It would seem that they are all jumping on the bandwagon. It started with Amazon and the Kindle Fire who had the place to themselves until Tesco came along with their Hudl and it was announced yesterday that Argos are to start selling their own version of an Android 7” tablet. Retailers simply cannot help themselves and it would appear that they think a good way to promote their brand is by launching a seven inch slab of Android inspired hardware to the world complete with their own apps.
The retailer branded tablets are usually cheap (£99 from Argos apparently) and sometimes cheerful so where does the Hudl fit in?
Recently I wrote a first impressions of the newly released Tesco Hudl 7” tablet and so, having had a while to use it here is my full review.
£119. Think about that for a moment. When digital photo frames launched with their poor displays and small internal memories they still cost in the high hundreds of pounds. Now, here we are just a few short year later and we have a proliferation of 7” tablets to choose from some good and some bad. As far as build quality is concerned and specs are concerned the Hudl falls firmly into the reasonable camp.
- 7 inch (diagonal) IPS LCD
- 1440 x 900 HD resolution
- Scratch resistant, anti-smudge glass
- 10-point multi-touch screen
- 16GB internal storage
- 2MP front facing camera
- 3MP rear facing camera
- 1.5GHz A9 Quad core processor
- Micro USB (up to 48GB cards accepted)
- MicroSD Card slot
The inclusion of the MicroSD card slot and an HDMI out port are major plus points for the Hudl. The television adverts seem to make clear that the target market is the family and the main usage is as a media device and therefore the inclusion of both was obviously a must. The device feels fairly sturdy, well thought out and put together. Designed to be held in landscape mode, the HDMI and headphones ports are on the top edge, power, volume and SD card slots along the right edge and the USB port is on the bottom. The rear sees the speakers on either side of the device, the Hudl logo and the rear camera.
With full HD screens all the rage, the Hudl is not going to win any awards either for resolution or clarity however everything has to be balanced against the price point. If the device were £300 then the screen would be unacceptable however at the price being charged the screen is actually ok, it is HD after all. I personally found it a little dim and washed out however when the brightness was turned to full things became a little better. In terms of viewing media it copes well, watching movies was handled quite easily and the viewing angles are quite respectable too. In terms of sound the Hudl is no slouch with audio being reproduced at more than reasonable volumes without distortion. Battery life is quoted at 9 hours and I certainly have no need or reason to query that.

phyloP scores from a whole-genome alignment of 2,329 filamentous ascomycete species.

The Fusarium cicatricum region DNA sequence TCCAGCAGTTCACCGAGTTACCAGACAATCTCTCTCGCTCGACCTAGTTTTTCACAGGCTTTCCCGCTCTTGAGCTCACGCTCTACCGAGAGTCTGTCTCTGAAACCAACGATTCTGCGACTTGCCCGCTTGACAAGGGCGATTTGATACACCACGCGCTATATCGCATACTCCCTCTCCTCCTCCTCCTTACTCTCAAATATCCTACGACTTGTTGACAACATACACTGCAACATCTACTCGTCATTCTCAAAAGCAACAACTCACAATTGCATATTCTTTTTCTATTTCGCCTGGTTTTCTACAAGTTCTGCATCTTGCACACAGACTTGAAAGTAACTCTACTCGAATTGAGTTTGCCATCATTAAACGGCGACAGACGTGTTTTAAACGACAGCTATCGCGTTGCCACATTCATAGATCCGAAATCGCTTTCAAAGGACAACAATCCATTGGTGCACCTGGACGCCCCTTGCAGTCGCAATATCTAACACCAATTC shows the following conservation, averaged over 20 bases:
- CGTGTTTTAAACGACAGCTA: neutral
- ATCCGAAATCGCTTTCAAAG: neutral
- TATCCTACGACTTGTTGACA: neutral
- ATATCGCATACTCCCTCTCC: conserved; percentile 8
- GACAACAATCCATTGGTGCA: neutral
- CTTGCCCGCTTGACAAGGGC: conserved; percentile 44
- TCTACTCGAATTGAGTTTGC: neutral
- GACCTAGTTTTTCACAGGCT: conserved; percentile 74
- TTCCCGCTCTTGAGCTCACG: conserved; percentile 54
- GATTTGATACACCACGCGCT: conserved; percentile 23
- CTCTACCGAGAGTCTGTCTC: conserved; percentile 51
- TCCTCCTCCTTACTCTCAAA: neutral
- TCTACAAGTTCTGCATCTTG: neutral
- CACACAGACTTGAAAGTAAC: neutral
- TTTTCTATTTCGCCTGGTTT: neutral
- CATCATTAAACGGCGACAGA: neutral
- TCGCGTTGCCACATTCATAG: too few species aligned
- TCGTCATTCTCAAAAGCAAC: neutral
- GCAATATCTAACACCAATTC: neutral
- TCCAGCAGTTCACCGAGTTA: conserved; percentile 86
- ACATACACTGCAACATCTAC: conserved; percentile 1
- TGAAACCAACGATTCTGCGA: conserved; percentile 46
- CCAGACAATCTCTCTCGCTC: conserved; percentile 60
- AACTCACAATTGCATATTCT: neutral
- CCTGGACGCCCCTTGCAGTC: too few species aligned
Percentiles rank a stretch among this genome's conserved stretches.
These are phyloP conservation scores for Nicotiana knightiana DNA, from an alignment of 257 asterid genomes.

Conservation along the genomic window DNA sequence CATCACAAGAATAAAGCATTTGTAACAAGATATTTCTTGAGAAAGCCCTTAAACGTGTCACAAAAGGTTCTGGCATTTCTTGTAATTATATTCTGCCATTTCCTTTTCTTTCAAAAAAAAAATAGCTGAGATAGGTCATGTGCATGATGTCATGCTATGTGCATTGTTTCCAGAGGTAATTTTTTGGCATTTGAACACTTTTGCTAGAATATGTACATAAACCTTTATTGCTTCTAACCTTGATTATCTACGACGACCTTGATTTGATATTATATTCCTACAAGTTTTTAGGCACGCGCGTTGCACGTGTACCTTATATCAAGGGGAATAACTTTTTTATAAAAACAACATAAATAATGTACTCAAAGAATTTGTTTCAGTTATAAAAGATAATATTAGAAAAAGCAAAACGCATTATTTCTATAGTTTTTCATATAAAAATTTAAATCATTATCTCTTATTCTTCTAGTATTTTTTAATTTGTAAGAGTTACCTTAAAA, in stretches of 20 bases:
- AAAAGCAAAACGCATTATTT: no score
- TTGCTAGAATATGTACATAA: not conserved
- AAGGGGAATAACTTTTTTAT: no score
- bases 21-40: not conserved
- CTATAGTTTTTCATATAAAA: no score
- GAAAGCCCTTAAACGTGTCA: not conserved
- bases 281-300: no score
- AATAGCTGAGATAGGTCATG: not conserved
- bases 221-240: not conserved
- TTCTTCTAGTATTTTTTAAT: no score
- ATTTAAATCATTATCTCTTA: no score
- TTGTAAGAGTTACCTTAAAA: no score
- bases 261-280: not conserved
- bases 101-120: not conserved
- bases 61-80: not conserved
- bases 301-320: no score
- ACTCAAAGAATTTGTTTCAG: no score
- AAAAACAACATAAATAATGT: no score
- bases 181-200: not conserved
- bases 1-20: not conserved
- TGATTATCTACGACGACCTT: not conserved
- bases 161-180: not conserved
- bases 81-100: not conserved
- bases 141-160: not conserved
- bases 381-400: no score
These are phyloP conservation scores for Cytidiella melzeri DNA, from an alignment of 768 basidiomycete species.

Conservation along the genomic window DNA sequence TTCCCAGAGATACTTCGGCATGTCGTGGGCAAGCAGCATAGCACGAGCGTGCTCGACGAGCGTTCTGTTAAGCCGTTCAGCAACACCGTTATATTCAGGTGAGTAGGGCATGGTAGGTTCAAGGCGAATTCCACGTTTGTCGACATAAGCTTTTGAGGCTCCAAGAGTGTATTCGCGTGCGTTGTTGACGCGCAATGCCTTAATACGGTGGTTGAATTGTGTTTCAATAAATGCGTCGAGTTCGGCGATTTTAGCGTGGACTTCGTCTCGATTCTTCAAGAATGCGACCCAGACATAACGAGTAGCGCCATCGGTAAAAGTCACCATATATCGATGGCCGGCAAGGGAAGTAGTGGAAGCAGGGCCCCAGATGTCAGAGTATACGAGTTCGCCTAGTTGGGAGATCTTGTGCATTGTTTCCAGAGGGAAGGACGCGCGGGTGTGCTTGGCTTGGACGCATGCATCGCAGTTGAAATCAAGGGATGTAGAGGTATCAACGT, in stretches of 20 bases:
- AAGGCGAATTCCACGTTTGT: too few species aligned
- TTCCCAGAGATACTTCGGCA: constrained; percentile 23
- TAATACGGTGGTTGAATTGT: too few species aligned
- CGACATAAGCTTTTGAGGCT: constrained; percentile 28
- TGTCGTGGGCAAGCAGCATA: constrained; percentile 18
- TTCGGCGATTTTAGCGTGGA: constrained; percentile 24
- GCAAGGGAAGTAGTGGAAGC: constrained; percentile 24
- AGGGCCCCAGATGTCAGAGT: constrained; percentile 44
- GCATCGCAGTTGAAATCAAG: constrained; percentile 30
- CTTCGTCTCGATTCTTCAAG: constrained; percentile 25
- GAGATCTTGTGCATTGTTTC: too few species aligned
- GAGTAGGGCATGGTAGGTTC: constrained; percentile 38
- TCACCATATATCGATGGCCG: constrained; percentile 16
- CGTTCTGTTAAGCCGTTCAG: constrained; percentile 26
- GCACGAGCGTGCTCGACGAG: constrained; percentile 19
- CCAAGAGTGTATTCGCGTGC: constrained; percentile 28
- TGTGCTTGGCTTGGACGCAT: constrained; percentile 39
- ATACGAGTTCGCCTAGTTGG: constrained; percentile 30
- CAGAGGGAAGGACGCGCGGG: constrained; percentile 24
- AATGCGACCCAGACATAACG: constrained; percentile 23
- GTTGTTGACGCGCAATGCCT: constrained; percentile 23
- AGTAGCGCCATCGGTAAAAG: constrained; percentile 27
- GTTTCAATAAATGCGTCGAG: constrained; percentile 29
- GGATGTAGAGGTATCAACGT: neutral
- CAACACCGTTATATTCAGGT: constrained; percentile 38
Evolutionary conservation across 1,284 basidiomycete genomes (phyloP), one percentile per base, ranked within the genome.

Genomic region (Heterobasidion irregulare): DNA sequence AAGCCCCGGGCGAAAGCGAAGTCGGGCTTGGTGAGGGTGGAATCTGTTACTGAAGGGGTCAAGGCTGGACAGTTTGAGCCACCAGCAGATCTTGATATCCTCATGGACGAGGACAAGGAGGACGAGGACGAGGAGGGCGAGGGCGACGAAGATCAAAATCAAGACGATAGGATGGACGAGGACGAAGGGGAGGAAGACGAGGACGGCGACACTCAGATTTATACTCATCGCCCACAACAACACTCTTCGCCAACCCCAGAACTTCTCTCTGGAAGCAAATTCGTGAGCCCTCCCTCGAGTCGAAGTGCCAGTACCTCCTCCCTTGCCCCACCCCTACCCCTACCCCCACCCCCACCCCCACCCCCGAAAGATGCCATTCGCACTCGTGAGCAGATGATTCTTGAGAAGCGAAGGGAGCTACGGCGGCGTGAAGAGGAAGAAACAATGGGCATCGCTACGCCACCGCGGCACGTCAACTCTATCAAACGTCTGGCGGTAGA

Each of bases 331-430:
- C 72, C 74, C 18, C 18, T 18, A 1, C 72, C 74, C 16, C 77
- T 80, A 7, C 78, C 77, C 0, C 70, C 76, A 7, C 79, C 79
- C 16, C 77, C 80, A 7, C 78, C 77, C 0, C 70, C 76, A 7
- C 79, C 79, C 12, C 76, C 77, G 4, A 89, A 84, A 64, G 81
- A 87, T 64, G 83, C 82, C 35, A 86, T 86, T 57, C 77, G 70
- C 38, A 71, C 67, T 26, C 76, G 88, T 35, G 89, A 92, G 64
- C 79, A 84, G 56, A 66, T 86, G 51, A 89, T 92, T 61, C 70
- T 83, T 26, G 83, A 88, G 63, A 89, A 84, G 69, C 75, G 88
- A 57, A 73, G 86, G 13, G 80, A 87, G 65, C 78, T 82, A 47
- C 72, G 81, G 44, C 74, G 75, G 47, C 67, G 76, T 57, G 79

The camera is exactly what you would expect. Low light performance with no flash will never produce great results and lets face it, apart from iPad owners at the Olympics who uses the camera on their tablet as a serious photo taking device? Outdoors or for the kids taking pictures it is acceptable however the serious user should look elsewhere.
The Hudl comes preloaded with almost stock Android 4.2.2. The only concession that Tesco have made is the inclusion of an omnipresent [T] logo in the bottom left hand corner that serves as a shortcut to the Tesco app and services. All of the standard Google apps are present including full access to the Play store, maps, Play music, books, magazines, Chrome, Youtube and Keep. It is a given that Tesco would include their own apps and these serve to mark out Tesco’s target market. Blinkbox, Blinkbox music, Clubcard TV and the standard Tesco shopping apps (store locator and groceries) all show that the tablet is aimed at the whole family.
The Hudl performs well with little to no lag when opening the apps but with a quad core processor this is to be expected. With no skin (such as HTC’s sense or Samsung’s Touchwiz) to worry about the device performs at a reasonable speed, streaming without delay and I have noticed no slowdown in the couple of weeks that I have had it.
With a stock keyboard, camera and just about everything else Tesco have kept it simple. Whilst stock Android is clean and efficient it could never be classed as the most intuitive OS and bearing in mind that the Hudl is aimed at the family, some could struggle with what precisely to do with it or how to properly use it. To this end, Tesco have included a getting started guide which shows how to use the homescreens, add widgets and other various nuances of the Android OS. It also has a chapter of child safety which is great as I get the feeling that a lot of children will end up using the device.
The key element for the Hudl is it’s price point. With good build qualities, a solid no nonsense OS and good performance the Hudl is actually comparable to the original Nexus 7 and on its own merits is a very reasonable device. Whilst the Nexus 7 was aimed at bringing a good quality Android 7” tablets to the masses the Hudl’s mission is entirely different. With the way it is advertised it is clearly aimed at the whole family from grandma to the little ones and at £119 Tesco will no doubt sell the Hudl by the bucketload. The Hudl obviously isn’t designed to replace your laptop or home PC or even Mum and Dad’s iPad and it certainly won’t achieve that. What it will serve to do however is give a good account of itself for first time tablet buyers or for the kids wanting to watch a bit of Peppa pig or Fireman Sam.
Overall, the Hudl is a good choice for those wanting to let their kids use a tablet or for those that are first time dabblers in the tablet market. If however you want an iPad like experience or are a serious power user then you would certainly be better served spending a little more money.